4. Characterize bond strengths based on ligand donors

Implementation Notes: 

Students should read the first paragraph of the paper prior to completing this learning object. They can be encouraged to read more of the paper, but the opening paragraph is the focus of this learning object.

Time Required: 
50 min
25 Mar 2017

KINETICS - Computations vs. Experiment

Submitted by Teresa J Bixby, Lewis University
Evaluation Methods: 

- determine the activation energy of a reaction from an energy diagram

- determine the rate constant for the reaction from the activation energy

- determine the rate law and rate constant for a reaction from experimental data

 

These Learning Objectives will be assessed on a subsequent exam.

Evaluation Results: 

Most students did not have a problem determining the rate constant from the activation energy (from an energy diagram). From what mistakes there were, the most common mistake was choosing the wrong starting energy (choosing the product energy rather than the reactant energy to start). Most students were also able to determine the rate constant from experimental data, especially if there were clearly 2 experiments where only one reactant concentration was doubled for each reactant. Changing the factor by which the reactant concentration changed (1.3 for example), or including experimental data where two reactant concentrations changed at the same time, seemed to cause more problems. 

Description: 

<p>This activity has students use Spartan to build an energy diagram for an SN2 reaction as a function of bond length. The activation energy can then be used to determine the rate constant for the reaction. After a few intoductory questions to orient general chemistry students to the organic reaction (with a short class discussion), the instructions lead them step-by-step to build the energy diagram for CH&lt;sub&gt;3&lt;/sub&gt;Cl + Cl- --&gt; Cl- + CH&lt;sub&gt;3&lt;/sub&gt;Cl. Any questions about how to use the program or descriptions of the levels of theory are given during the class period. The questions, class discussion, and Spartan tutorial for the first reaction can be compelted in one 50 min period.&nbsp;</p><p>The rest of the activity is completed as an assignment. Other anions attack CH&lt;sub&gt;3&lt;/sub&gt;Cl and students consider which product is more stable. They also compare the computational rate constant for OH- attacking with a rate constant determined from experimental data. They find that Spartan is good for molecular modeling but the absolute value of the energies of the transition states are inaccurate.&nbsp;</p><p>SN2 reactions with more complex molecuels may be more illustrative.&nbsp;</p><p>In the future we hope to develop this activity into an in-class prelab where then students can collect the experimental data on their own.&nbsp;</p>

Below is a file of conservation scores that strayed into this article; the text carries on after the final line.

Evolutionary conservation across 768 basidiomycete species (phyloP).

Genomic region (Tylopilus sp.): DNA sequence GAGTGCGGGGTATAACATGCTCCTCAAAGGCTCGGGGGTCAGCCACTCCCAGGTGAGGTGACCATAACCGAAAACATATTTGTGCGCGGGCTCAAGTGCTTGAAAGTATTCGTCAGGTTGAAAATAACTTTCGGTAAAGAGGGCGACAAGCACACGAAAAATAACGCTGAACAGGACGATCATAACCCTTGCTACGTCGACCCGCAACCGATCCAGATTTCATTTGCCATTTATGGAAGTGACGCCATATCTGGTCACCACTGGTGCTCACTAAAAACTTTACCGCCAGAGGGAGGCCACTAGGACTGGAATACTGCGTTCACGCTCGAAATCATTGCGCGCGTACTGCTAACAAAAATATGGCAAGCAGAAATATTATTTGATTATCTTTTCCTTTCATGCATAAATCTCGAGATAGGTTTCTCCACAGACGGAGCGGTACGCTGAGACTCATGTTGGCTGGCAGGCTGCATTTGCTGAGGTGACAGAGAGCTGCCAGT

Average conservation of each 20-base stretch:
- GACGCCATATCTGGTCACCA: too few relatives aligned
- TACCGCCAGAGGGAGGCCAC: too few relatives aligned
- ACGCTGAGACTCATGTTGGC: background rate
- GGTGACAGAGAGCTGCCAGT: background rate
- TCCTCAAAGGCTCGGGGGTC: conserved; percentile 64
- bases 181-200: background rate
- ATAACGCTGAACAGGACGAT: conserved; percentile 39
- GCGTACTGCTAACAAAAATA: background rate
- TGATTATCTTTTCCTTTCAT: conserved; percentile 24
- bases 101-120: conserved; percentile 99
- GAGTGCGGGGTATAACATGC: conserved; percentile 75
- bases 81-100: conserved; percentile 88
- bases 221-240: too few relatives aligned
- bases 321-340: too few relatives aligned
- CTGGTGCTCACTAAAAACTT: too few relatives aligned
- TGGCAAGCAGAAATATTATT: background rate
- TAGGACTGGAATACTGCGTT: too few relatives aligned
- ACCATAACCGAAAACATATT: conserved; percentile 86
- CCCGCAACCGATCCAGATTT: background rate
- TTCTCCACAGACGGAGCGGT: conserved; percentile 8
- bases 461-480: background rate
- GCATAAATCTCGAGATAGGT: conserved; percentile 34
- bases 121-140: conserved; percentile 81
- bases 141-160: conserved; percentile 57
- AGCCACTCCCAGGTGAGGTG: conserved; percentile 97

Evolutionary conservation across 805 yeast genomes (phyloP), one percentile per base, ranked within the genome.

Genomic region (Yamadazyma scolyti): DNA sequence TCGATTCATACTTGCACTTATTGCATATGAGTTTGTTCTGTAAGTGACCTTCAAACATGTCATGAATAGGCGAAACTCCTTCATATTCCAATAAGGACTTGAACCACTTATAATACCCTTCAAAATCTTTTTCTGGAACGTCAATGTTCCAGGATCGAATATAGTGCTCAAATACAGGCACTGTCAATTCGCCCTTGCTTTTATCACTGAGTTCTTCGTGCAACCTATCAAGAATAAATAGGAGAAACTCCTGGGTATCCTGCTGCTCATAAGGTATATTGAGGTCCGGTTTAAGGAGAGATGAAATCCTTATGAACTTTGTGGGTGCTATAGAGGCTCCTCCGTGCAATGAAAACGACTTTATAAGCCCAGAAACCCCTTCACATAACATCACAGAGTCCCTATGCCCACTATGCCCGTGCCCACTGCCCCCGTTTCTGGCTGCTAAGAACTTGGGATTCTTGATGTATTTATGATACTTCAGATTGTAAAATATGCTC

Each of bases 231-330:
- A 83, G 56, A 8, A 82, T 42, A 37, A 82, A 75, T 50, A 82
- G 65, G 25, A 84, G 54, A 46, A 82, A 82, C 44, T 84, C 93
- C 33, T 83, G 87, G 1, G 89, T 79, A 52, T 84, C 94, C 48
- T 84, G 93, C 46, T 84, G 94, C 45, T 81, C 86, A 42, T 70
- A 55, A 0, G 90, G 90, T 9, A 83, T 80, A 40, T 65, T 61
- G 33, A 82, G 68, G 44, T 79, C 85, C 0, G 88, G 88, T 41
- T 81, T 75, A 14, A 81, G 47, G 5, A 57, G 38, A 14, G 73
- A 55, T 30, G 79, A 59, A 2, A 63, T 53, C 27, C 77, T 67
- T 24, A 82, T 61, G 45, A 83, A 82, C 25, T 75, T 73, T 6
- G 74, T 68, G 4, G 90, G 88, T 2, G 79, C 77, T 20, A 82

Learning Goals: 

- use Spartan to build molecules and a transition state

- determine the activation energy of a reaction from an energy diagram

- determine the rate constant for the reaction from the activation energy

- determine the rate law and rate constant for a reaction from experimental data

- relate reactant and product energies to leaving group character

- compare computation to experiment

Prerequisites: 
Corequisites: 
Equipment needs: 

Need to have access to Spartan Student.

Topics Covered: 
Course Level: 
Subdiscipline: 
Implementation Notes: 

Building the transition state seems to be the most confusing part for General Chemistry students who have not used Spartan before. Encouraging them to limit twirling the molecule around a lot before they have completed this step seems to help. I intend to clarify these instructions before the next implementation. 

A different base molecule may yield better agreement with experimental data. This will aslo be explored before the next implementation.

Time Required: 
50 min + out-of-class assignment (~5 days)
18 Jan 2017

calistry calculators

Submitted by Adam R. Johnson, Harvey Mudd College
Description: 

I just stumbled on this site while refreshing myself on the use of Slater's rules for calculating Zeff for electrons. There are a variety of calculators on there including some for visualizing lattice planes and diffraction, equilibrium, pH and pKa, equation balancing, Born-Landé, radioactive decay, wavelengths, electronegativities, Curie Law, solution preparation crystal field stabilization energy, and more.